The Boston Celtics sought additional help on the wing after losing Evan Fournier during free agency during the off-season.
The thought process was straightforward: find somebody who can help with the ball-handling duties off the bench while being a respectable defender and offensive outlet. After all, that’s what the team had in Fournier.
So, Josh Richardson came from the Dallas Mavericks as part of the deal, which saw recently acquired center Moses Brown head to Texas. The Celtics must have been impressed with what they saw from their latest wing, as they quickly tied him down to a one-year contract extension before the season began. Perhaps they liked what they saw, or maybe they felt they could increase his trade value, and another year under contract would be more enticing for other teams?
Regardless of their reasoning, Richardson found himself in Boston for the foreseeable future. On the surface, trading for the former Miami Heat standout looked had Brad Stevens’ fingerprints all over it, bringing in a player who possessed legitimate talent on both sides of the ball but had found himself miscast in his previous roles, and as such, had a low trade value. Buy low, sell high, economics 101.
It had been two years since Richardson’s best season in the NBA, with the Heat, and he had struggled to regain his effectiveness at his next two stops. Stevens has always been one for an underdog story.
Richardson Considered Boston’s ‘Biggest X-Factor’
In a recent article for Bleacher Report, Grant Hughes broke down every NBA team’s “X-Factor” and named Richardson for the Celtics. “If he can be a consistent positive on both ends, even in a relatively small role, he could put both his career and the Celtics’ season on firmer ground,” Hughes wrote when discussing what both parties had to gain from Richardson rediscovering himself in Boston.
In his 16 games for the Celtics thus far, Richardson has been a dependable member of the bench rotation, providing 9.3 points, three rebounds, and 1.3 assists in 24.8 minutes of play. Yet, beyond Richardson’s first few games, his level of play has found another gear! According to Basketball-Reference, the veteran wing has scored in double-digits seven times. His 18 point outing against the Toronto Raptors at the end of November is particularly important.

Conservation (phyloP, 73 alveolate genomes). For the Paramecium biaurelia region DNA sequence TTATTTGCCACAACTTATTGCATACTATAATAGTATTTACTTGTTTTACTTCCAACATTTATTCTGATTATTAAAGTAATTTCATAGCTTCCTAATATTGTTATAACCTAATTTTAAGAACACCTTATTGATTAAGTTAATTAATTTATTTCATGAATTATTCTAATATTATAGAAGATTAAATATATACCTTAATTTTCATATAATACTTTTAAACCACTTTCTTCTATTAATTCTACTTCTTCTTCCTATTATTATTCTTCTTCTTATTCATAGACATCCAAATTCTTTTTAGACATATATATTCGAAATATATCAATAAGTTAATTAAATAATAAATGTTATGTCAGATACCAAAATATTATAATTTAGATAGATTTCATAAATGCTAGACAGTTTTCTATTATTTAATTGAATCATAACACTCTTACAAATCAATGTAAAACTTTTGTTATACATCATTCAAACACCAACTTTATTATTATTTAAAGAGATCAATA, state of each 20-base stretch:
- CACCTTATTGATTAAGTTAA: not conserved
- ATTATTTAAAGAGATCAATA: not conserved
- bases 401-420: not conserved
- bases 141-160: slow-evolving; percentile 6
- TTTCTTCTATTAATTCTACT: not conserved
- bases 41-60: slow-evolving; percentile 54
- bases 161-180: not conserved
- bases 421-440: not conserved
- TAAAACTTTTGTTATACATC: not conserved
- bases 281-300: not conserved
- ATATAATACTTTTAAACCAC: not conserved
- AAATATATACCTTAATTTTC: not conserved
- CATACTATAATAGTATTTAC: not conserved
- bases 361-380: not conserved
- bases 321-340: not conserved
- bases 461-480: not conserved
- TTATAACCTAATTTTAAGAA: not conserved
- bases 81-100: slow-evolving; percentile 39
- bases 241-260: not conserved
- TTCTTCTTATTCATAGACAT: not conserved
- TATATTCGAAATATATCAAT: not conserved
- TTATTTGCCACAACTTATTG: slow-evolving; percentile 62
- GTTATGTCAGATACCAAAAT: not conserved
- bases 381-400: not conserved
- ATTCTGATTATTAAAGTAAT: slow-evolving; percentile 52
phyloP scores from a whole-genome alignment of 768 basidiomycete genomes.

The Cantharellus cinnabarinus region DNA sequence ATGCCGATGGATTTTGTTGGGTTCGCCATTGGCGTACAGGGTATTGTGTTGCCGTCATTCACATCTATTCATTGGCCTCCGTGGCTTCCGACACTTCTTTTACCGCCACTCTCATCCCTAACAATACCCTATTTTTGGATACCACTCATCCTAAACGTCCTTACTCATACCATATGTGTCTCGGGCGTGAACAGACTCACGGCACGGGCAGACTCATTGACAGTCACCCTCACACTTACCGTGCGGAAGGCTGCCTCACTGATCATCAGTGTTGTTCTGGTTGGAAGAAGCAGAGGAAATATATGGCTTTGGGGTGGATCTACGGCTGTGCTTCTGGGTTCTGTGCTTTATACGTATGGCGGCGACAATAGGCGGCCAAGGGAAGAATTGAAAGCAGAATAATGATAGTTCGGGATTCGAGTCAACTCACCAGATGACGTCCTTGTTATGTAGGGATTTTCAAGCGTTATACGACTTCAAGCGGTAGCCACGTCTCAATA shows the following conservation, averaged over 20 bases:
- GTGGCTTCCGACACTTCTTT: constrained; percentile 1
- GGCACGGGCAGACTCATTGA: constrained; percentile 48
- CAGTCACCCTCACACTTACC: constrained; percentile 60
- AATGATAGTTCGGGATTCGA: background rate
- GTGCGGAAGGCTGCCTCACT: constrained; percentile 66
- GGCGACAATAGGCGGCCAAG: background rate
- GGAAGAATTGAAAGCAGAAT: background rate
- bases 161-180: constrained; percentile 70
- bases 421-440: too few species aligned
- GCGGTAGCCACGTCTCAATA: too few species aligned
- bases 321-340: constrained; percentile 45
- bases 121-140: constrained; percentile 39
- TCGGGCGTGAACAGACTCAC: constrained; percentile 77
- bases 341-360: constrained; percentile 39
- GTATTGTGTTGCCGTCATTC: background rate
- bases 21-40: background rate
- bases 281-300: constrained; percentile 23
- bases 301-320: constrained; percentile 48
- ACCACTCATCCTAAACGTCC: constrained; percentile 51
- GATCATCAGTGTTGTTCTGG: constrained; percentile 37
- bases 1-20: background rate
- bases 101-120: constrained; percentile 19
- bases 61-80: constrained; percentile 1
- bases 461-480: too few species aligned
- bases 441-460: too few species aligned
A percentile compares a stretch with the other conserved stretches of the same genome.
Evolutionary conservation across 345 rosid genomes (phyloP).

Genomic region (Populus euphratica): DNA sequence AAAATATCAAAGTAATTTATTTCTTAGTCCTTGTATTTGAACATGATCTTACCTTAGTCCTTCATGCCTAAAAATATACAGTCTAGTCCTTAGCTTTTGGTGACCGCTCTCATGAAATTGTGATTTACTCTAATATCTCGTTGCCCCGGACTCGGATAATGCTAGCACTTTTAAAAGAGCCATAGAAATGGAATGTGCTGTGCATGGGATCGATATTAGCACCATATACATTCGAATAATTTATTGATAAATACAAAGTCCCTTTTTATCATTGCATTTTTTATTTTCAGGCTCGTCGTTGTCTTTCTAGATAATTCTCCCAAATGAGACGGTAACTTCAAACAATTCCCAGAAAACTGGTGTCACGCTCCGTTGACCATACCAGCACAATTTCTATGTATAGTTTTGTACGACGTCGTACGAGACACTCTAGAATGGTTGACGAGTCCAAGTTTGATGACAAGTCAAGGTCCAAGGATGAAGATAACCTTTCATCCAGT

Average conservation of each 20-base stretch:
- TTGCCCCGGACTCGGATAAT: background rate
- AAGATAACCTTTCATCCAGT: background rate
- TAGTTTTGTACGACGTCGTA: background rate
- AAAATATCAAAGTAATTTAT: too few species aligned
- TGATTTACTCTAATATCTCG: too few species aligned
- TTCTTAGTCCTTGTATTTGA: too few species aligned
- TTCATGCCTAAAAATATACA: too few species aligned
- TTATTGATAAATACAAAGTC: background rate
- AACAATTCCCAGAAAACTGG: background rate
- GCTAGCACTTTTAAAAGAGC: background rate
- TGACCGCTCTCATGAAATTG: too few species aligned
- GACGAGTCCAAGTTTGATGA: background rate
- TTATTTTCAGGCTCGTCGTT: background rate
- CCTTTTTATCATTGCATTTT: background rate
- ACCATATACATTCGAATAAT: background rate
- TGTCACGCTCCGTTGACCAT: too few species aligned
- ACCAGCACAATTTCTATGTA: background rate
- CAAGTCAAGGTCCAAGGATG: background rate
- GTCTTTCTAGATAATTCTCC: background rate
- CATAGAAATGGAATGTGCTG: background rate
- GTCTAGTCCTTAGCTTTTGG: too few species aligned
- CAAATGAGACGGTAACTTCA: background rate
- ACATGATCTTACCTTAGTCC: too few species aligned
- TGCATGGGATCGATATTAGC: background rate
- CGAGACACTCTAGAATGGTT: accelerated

“Richardson isn’t going to pour in points or hand out dimes at high volume. But he can serve as a connector in an offense that has often looked stagnant and disjointed,” Hughes detailed when discussing how Richardson can add value to the Celtics rotation – and that’s exactly what Oklahoma native has been providing.
Richardson’s ability to work off-ball has provided the Celtics with a reliable outlet when the opposing team hones in on the likes of Jayson Tatum and Jaylen Brown. At the same time, the veteran’s ball-handling ability has also freed up some of the Celtics’ more ball-dominant players to get into better scoring situations via screening actions.
If Richardson can continue providing the Celtics with a punch off the bench while being a star in his role, Hughes could find himself being proven right. At that point, the Celtics have a valuable commodity on their hands heading into the off-season.
Richardson Could Remain In Boston
Just because Richardson has been playing well recently, and he could increase his trade value as the season goes on, doesn’t mean the Celtics will trade him. There’s value in having an impactful, cost-controlled veteran on the bench who can come into a game and help turn the tide or steady the ship.
In recent years, the Celtics rotation has been hindered by its lack of veteran know-how, with many fans listing the influx of more experienced players as one of the most important things for the team to address during the 2020-21 off-season. Stevens got to work on adding the requested experience almost immediately, even trading away Kemba Walker for the reliably impressive Al Horford within weeks of him taking up his front-office role.
Sure, having numerous young guys that project to have a high-ceiling is a luxury; we all enjoy seeing Aaron Nesmith get hot from deep or Romeo Langford locking guys up on the perimeter. But Richardson gives you a counter punch when teams come out swinging, and he ensures the bench doesn’t get outplayed while their stars get some much-needed rest.
So, while many see Richardson as a potential X-Factor this season and understand the spike in trade value he will have if those expectations come to fruition, it may serve the Celtics to keep hold of the multi-faceted wing as they make a run at contention during the 2022-23 NBA season.